How do laws banning "texting" while driving work?

Just curious as to the extent of these law. If I understand correctly, in these states, I can be looking down to dial my cellphone to place a call, but if I am pressing other buttons to send a text message, then that is illegal?

Also, what is a “text” message? Is it an SMS communication only? So, if I’m sending an email, or updating my Facebook page, or browsing the Dope, then am I in the clear? How is an officer to determine, as I pass at 70mph, that I am texting instead of making a phone call or looking for a quarter that I dropped?

It only takes a moment to input a phone number… someone who is texting would be staring at their lap for much longer. I doubt a cop could determine if you were texting while you drove by at 70 mph… but if he was following behind you in an unmarked car he might be able to tell.

I think this has more to do with accident determination. Texting can certainly lead to a loss of attention, which can cause a collision.

Most people tend to follow traffic laws, whether they can actually be enforced or not is another story.

I suspect that the law really comes into play in the case of an accident. If it can be determined that the person was texting at the time then the hammer comes down and the liability goes up.

Whether someone has just sent a text or not is pretty easy to prove after the fact. It’s just one subpoena of phone records away. Probable cause for a citation requires little more than that you’re holding a phone while driving, which can be seen easily in many circumstances.

Where I live, and probably many other places, there is already a law that covers driving while distracted. Our new texting law with the same penalities is useless, except maybe to call attention to the issue.

Many states make it illegal to use your cell phone in any way that involves your hands. So dialing and holding the phone up to your ear are also illegal. The only way to use a cell phone strictly for voice in those states is when you can dial by voice activation and then talk on speaker phone. (Or, I suppose, dial before you start driving and then talk on speaker phone).

Of course, officers aren’t just looking for people on their cell phones. It’s much more likely that the office will spot you and pull you over for something else - speeding, running a red light, weaving in your lane, etc. - and then use cell phone laws to make the ticket something with a stiffer penalty.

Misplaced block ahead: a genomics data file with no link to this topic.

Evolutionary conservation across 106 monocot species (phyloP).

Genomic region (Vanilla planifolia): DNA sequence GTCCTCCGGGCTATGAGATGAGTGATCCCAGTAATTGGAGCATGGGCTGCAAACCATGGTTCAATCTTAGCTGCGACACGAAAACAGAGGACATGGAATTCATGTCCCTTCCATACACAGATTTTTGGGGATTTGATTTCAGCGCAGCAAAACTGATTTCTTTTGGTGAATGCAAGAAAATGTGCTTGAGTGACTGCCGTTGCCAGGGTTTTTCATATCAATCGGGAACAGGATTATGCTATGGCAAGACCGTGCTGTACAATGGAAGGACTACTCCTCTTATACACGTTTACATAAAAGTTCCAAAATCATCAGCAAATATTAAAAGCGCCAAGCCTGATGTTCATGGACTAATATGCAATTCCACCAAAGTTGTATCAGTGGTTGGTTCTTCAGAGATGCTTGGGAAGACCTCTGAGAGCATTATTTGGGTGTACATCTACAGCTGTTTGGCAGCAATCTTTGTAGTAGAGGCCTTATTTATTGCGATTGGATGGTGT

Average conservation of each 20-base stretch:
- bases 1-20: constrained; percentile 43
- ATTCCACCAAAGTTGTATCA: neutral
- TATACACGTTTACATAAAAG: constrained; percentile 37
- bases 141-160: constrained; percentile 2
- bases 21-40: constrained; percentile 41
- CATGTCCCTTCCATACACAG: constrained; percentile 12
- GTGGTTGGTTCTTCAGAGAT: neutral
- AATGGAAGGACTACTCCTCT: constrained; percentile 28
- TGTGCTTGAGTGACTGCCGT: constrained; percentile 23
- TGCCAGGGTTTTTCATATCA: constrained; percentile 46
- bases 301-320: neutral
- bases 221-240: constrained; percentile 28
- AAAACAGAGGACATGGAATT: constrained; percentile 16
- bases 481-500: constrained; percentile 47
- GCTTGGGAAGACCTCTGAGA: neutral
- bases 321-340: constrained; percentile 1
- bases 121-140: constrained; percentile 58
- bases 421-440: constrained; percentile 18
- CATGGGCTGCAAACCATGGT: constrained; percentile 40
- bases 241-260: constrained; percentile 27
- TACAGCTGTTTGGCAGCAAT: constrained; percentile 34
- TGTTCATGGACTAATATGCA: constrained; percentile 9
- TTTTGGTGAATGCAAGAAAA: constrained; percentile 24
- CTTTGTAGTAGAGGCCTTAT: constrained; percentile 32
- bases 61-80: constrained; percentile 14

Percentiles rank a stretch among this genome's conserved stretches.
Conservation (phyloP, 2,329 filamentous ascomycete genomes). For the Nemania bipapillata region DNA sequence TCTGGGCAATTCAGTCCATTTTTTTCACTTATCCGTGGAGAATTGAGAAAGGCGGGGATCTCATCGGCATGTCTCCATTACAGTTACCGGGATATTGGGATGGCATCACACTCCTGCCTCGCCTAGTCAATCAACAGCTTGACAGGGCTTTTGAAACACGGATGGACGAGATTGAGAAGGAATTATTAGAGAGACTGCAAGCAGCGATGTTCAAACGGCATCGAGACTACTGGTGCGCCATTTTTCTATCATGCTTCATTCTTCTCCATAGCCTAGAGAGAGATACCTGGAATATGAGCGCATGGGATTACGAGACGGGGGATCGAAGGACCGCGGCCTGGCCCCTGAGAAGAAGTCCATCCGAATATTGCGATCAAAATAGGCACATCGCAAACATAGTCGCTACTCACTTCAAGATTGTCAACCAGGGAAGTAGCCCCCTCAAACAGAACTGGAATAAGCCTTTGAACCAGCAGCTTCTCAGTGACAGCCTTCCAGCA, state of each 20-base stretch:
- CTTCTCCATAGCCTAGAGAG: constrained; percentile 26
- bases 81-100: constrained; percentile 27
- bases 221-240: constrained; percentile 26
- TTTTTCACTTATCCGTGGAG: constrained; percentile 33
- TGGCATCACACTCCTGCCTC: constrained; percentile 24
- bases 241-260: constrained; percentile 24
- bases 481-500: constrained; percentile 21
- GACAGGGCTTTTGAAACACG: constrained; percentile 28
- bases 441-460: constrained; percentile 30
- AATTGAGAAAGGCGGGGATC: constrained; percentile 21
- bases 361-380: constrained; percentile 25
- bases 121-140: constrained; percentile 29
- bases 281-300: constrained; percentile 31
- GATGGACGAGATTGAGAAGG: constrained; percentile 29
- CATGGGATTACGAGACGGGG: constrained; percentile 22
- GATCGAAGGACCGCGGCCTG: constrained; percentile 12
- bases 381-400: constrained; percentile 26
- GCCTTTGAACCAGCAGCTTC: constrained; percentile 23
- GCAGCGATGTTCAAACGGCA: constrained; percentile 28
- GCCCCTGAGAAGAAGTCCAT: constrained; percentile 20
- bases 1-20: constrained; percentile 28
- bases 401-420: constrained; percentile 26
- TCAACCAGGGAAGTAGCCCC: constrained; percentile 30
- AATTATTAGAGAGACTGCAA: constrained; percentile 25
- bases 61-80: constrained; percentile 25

Seat belt laws are often enforced in the same way - even though you could be pulled over without any additional cause, in practice it’s often just an additional penalty on top of whatever else you were doing.

Many laws are enacted because: A). They cost nothing to implement, and B). Shows that your legislature is hard at work. I would include those “Drug Free School Zones” in these types of laws.

Will banning texting work? Not directly. Most people think of themselves as excellent drivers and think that they can handle the texting and driving at the same time. It might come into play with accidents, but it might be hard to prove.

Many times while I’m driving, I ask my wife or my sons to answer my cellphone. Or reply to a text message I got. If I got into an accident and you subpoenaed my records, I would simply state the truth: the other person in the car was on my phone and not me.

The other problem is that you could do a bit of time shifting. I was on the phone, got into an accident at 1:03pm. Records showed I was on the phone at 1:03pm, but I claim the accident really happened at 1:01pm when I was not on the phone, and I was simply calling my friend to tell them I was in an accident.

What is required is a social shift much like what happened with cigarettes and car seatbelts. Each of these had years of public service announcements telling people the dangers of smoking or not wearing seatbelts and for years, people simply ignored them.

What happened was a social change: People started asking you to wear your seatbelts when you drove with them. People told you not to smoke with them around. Part of this was due to the PSAs. Part of it was due to various new laws. But, most of it simply took a tipping point where it became less and less okay to smoke in public, or to drive without your seatbelts on.

I suspect we’re going to start seeing a similar social shift. The laws will help. The stories of accidents where people were killed because someone was busy texting will become more prevalent. People will tell other people to put the phone down while driving. Movies and TV shows will make texting while driving look stupid.